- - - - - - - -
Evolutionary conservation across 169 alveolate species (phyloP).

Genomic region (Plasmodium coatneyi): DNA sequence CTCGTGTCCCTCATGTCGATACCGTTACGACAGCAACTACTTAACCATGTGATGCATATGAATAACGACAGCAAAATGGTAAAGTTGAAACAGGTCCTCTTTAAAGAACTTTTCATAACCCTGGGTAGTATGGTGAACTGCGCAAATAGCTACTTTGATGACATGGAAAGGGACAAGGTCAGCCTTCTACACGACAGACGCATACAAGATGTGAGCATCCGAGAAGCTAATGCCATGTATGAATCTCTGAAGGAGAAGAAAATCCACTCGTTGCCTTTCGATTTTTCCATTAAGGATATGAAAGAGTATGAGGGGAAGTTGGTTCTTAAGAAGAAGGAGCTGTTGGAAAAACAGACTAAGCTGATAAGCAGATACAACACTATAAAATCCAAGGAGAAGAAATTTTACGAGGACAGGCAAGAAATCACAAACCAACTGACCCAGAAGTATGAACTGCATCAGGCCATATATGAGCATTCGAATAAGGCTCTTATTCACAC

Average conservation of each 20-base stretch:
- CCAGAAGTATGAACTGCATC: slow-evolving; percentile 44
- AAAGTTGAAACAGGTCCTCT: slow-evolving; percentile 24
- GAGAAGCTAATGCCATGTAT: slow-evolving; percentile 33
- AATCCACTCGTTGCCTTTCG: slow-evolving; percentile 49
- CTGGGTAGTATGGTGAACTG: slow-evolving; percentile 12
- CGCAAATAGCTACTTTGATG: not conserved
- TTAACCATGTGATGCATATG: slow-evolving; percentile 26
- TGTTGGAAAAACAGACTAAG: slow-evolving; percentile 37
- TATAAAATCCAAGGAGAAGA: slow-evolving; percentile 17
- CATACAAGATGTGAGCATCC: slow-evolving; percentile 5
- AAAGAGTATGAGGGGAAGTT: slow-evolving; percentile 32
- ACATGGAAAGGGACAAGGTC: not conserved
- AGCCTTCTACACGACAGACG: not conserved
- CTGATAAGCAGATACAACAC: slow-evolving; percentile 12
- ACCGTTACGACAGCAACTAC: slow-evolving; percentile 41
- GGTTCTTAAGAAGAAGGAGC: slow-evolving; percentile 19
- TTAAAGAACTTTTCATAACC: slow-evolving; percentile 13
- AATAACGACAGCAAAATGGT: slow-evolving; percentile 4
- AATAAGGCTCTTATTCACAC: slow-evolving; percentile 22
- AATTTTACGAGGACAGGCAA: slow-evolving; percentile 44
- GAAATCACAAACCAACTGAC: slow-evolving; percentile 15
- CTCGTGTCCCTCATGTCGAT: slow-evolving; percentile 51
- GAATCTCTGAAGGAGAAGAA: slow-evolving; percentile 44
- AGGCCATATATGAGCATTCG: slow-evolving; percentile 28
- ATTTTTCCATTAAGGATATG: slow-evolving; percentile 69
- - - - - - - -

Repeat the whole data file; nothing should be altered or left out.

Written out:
Evolutionary conservation across 169 alveolate species (phyloP).

Genomic region (Plasmodium coatneyi): DNA sequence CTCGTGTCCCTCATGTCGATACCGTTACGACAGCAACTACTTAACCATGTGATGCATATGAATAACGACAGCAAAATGGTAAAGTTGAAACAGGTCCTCTTTAAAGAACTTTTCATAACCCTGGGTAGTATGGTGAACTGCGCAAATAGCTACTTTGATGACATGGAAAGGGACAAGGTCAGCCTTCTACACGACAGACGCATACAAGATGTGAGCATCCGAGAAGCTAATGCCATGTATGAATCTCTGAAGGAGAAGAAAATCCACTCGTTGCCTTTCGATTTTTCCATTAAGGATATGAAAGAGTATGAGGGGAAGTTGGTTCTTAAGAAGAAGGAGCTGTTGGAAAAACAGACTAAGCTGATAAGCAGATACAACACTATAAAATCCAAGGAGAAGAAATTTTACGAGGACAGGCAAGAAATCACAAACCAACTGACCCAGAAGTATGAACTGCATCAGGCCATATATGAGCATTCGAATAAGGCTCTTATTCACAC

Average conservation of each 20-base stretch:
- CCAGAAGTATGAACTGCATC: slow-evolving; percentile 44
- AAAGTTGAAACAGGTCCTCT: slow-evolving; percentile 24
- GAGAAGCTAATGCCATGTAT: slow-evolving; percentile 33
- AATCCACTCGTTGCCTTTCG: slow-evolving; percentile 49
- CTGGGTAGTATGGTGAACTG: slow-evolving; percentile 12
- CGCAAATAGCTACTTTGATG: not conserved
- TTAACCATGTGATGCATATG: slow-evolving; percentile 26
- TGTTGGAAAAACAGACTAAG: slow-evolving; percentile 37
- TATAAAATCCAAGGAGAAGA: slow-evolving; percentile 17
- CATACAAGATGTGAGCATCC: slow-evolving; percentile 5
- AAAGAGTATGAGGGGAAGTT: slow-evolving; percentile 32
- ACATGGAAAGGGACAAGGTC: not conserved
- AGCCTTCTACACGACAGACG: not conserved
- CTGATAAGCAGATACAACAC: slow-evolving; percentile 12
- ACCGTTACGACAGCAACTAC: slow-evolving; percentile 41
- GGTTCTTAAGAAGAAGGAGC: slow-evolving; percentile 19
- TTAAAGAACTTTTCATAACC: slow-evolving; percentile 13
- AATAACGACAGCAAAATGGT: slow-evolving; percentile 4
- AATAAGGCTCTTATTCACAC: slow-evolving; percentile 22
- AATTTTACGAGGACAGGCAA: slow-evolving; percentile 44
- GAAATCACAAACCAACTGAC: slow-evolving; percentile 15
- CTCGTGTCCCTCATGTCGAT: slow-evolving; percentile 51
- GAATCTCTGAAGGAGAAGAA: slow-evolving; percentile 44
- AGGCCATATATGAGCATTCG: slow-evolving; percentile 28
- ATTTTTCCATTAAGGATATG: slow-evolving; percentile 69